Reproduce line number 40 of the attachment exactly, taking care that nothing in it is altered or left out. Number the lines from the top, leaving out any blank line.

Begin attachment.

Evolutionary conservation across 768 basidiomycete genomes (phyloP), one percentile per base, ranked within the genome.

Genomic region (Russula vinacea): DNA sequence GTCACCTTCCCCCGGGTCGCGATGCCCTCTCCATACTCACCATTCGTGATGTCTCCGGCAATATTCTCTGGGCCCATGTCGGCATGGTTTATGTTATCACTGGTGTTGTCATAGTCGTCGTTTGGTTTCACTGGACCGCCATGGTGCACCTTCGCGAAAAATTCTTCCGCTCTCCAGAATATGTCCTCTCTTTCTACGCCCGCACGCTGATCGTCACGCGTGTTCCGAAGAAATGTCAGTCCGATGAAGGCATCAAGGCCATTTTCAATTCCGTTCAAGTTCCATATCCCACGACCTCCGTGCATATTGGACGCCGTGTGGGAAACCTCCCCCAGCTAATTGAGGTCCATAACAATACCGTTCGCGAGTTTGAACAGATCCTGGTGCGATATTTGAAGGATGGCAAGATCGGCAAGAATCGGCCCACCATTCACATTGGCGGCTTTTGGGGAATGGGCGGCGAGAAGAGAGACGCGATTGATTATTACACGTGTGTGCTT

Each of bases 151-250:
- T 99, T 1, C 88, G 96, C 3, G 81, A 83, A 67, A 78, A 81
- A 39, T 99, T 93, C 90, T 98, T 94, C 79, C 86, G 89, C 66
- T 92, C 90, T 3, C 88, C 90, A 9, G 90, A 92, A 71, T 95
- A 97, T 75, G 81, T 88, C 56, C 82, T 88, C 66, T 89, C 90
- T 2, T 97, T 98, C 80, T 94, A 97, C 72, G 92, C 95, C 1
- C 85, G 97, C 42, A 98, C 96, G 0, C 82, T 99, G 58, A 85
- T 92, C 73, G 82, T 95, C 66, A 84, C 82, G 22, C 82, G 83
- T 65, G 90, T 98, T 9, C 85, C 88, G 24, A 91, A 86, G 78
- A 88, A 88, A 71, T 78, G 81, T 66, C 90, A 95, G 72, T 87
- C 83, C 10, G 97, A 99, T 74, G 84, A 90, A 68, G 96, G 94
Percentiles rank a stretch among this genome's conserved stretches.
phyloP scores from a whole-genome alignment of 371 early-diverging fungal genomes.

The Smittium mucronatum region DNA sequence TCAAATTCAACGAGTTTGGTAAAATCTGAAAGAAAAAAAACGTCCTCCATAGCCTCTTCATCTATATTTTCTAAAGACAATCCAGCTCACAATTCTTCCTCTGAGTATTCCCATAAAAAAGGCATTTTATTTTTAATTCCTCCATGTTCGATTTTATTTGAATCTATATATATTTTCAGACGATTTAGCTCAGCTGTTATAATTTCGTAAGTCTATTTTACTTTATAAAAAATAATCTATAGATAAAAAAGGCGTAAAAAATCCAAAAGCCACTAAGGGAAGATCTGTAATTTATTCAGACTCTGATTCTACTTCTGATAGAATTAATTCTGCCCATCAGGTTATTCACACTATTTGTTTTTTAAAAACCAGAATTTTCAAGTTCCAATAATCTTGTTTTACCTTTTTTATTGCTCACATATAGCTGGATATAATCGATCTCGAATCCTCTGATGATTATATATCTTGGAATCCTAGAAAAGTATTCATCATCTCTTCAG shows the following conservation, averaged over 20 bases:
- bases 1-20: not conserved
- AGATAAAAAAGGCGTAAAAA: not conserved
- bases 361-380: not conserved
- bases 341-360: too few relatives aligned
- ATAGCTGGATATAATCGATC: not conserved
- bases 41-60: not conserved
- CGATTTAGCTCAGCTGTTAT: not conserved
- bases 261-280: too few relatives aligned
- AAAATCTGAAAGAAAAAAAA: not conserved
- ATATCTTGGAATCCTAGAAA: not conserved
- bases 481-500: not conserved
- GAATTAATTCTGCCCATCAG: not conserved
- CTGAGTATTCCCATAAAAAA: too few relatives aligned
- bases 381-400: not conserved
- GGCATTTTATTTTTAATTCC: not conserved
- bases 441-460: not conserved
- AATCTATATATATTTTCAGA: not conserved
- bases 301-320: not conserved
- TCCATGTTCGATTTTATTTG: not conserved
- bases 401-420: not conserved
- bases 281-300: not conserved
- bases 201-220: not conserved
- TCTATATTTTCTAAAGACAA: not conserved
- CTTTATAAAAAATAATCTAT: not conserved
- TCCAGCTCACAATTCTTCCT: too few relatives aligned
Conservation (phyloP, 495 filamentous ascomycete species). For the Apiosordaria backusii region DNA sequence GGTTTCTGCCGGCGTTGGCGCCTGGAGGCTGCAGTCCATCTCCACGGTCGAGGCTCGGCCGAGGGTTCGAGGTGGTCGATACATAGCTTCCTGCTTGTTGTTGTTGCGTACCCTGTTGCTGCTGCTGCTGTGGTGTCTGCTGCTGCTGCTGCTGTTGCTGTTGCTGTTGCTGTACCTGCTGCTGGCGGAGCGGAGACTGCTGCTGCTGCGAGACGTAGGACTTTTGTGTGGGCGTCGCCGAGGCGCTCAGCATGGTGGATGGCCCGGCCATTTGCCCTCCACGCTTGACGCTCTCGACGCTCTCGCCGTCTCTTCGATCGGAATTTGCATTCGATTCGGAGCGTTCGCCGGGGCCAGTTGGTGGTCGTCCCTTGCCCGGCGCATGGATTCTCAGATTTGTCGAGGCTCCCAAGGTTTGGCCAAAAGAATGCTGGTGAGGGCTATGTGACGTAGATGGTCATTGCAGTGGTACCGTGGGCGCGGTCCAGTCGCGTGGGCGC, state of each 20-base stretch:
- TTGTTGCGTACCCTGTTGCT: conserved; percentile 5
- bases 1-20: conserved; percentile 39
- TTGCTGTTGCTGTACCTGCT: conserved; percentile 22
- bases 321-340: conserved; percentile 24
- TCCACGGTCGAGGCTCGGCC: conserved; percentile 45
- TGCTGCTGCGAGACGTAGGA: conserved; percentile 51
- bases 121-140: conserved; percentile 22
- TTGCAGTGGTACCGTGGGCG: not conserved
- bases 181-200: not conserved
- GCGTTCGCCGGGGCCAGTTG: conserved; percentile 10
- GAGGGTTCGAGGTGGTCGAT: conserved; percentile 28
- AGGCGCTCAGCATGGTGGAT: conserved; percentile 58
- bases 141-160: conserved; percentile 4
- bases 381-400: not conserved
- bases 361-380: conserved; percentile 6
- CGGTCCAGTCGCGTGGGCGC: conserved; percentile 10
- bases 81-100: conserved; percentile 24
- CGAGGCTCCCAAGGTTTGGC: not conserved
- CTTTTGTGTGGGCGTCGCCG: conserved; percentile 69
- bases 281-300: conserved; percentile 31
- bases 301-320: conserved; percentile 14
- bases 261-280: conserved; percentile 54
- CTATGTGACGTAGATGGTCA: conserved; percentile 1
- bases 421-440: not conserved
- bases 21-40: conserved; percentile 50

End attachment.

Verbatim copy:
- CTTTATAAAAAATAATCTAT: not conserved